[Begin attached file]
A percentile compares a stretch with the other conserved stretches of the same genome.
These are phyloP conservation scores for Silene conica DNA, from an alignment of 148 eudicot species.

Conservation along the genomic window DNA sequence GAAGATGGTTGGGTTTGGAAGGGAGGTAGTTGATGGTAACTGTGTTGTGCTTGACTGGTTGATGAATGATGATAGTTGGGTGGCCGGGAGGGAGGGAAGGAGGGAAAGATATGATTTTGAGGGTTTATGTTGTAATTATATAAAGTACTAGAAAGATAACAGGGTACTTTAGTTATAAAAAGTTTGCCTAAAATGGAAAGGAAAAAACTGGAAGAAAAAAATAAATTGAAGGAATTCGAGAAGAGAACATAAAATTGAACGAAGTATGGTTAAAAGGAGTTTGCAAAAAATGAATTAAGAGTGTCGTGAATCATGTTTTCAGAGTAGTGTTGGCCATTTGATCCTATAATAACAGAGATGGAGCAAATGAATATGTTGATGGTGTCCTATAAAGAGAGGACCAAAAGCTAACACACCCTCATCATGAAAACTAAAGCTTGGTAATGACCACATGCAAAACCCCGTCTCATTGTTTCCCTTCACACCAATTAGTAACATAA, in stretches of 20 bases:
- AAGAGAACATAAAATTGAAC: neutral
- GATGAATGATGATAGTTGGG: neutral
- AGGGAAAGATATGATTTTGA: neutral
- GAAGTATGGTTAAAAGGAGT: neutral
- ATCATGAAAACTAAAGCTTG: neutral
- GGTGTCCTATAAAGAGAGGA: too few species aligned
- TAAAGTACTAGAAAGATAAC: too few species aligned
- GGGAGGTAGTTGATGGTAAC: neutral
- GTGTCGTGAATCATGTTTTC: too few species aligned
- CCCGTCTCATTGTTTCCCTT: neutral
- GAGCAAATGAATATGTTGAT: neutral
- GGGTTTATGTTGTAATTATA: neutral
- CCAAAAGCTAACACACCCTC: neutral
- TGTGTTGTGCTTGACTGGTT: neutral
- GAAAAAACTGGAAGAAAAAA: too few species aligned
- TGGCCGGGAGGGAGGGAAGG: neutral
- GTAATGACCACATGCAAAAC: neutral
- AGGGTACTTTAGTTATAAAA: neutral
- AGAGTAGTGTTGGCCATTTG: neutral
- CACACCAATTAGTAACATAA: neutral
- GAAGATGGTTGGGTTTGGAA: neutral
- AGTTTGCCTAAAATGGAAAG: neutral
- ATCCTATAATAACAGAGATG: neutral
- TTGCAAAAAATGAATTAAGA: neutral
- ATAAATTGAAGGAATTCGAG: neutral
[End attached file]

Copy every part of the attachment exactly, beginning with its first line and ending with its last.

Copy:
A percentile compares a stretch with the other conserved stretches of the same genome.
These are phyloP conservation scores for Silene conica DNA, from an alignment of 148 eudicot species.

Conservation along the genomic window DNA sequence GAAGATGGTTGGGTTTGGAAGGGAGGTAGTTGATGGTAACTGTGTTGTGCTTGACTGGTTGATGAATGATGATAGTTGGGTGGCCGGGAGGGAGGGAAGGAGGGAAAGATATGATTTTGAGGGTTTATGTTGTAATTATATAAAGTACTAGAAAGATAACAGGGTACTTTAGTTATAAAAAGTTTGCCTAAAATGGAAAGGAAAAAACTGGAAGAAAAAAATAAATTGAAGGAATTCGAGAAGAGAACATAAAATTGAACGAAGTATGGTTAAAAGGAGTTTGCAAAAAATGAATTAAGAGTGTCGTGAATCATGTTTTCAGAGTAGTGTTGGCCATTTGATCCTATAATAACAGAGATGGAGCAAATGAATATGTTGATGGTGTCCTATAAAGAGAGGACCAAAAGCTAACACACCCTCATCATGAAAACTAAAGCTTGGTAATGACCACATGCAAAACCCCGTCTCATTGTTTCCCTTCACACCAATTAGTAACATAA, in stretches of 20 bases:
- AAGAGAACATAAAATTGAAC: neutral
- GATGAATGATGATAGTTGGG: neutral
- AGGGAAAGATATGATTTTGA: neutral
- GAAGTATGGTTAAAAGGAGT: neutral
- ATCATGAAAACTAAAGCTTG: neutral
- GGTGTCCTATAAAGAGAGGA: too few species aligned
- TAAAGTACTAGAAAGATAAC: too few species aligned
- GGGAGGTAGTTGATGGTAAC: neutral
- GTGTCGTGAATCATGTTTTC: too few species aligned
- CCCGTCTCATTGTTTCCCTT: neutral
- GAGCAAATGAATATGTTGAT: neutral
- GGGTTTATGTTGTAATTATA: neutral
- CCAAAAGCTAACACACCCTC: neutral
- TGTGTTGTGCTTGACTGGTT: neutral
- GAAAAAACTGGAAGAAAAAA: too few species aligned
- TGGCCGGGAGGGAGGGAAGG: neutral
- GTAATGACCACATGCAAAAC: neutral
- AGGGTACTTTAGTTATAAAA: neutral
- AGAGTAGTGTTGGCCATTTG: neutral
- CACACCAATTAGTAACATAA: neutral
- GAAGATGGTTGGGTTTGGAA: neutral
- AGTTTGCCTAAAATGGAAAG: neutral
- ATCCTATAATAACAGAGATG: neutral
- TTGCAAAAAATGAATTAAGA: neutral
- ATAAATTGAAGGAATTCGAG: neutral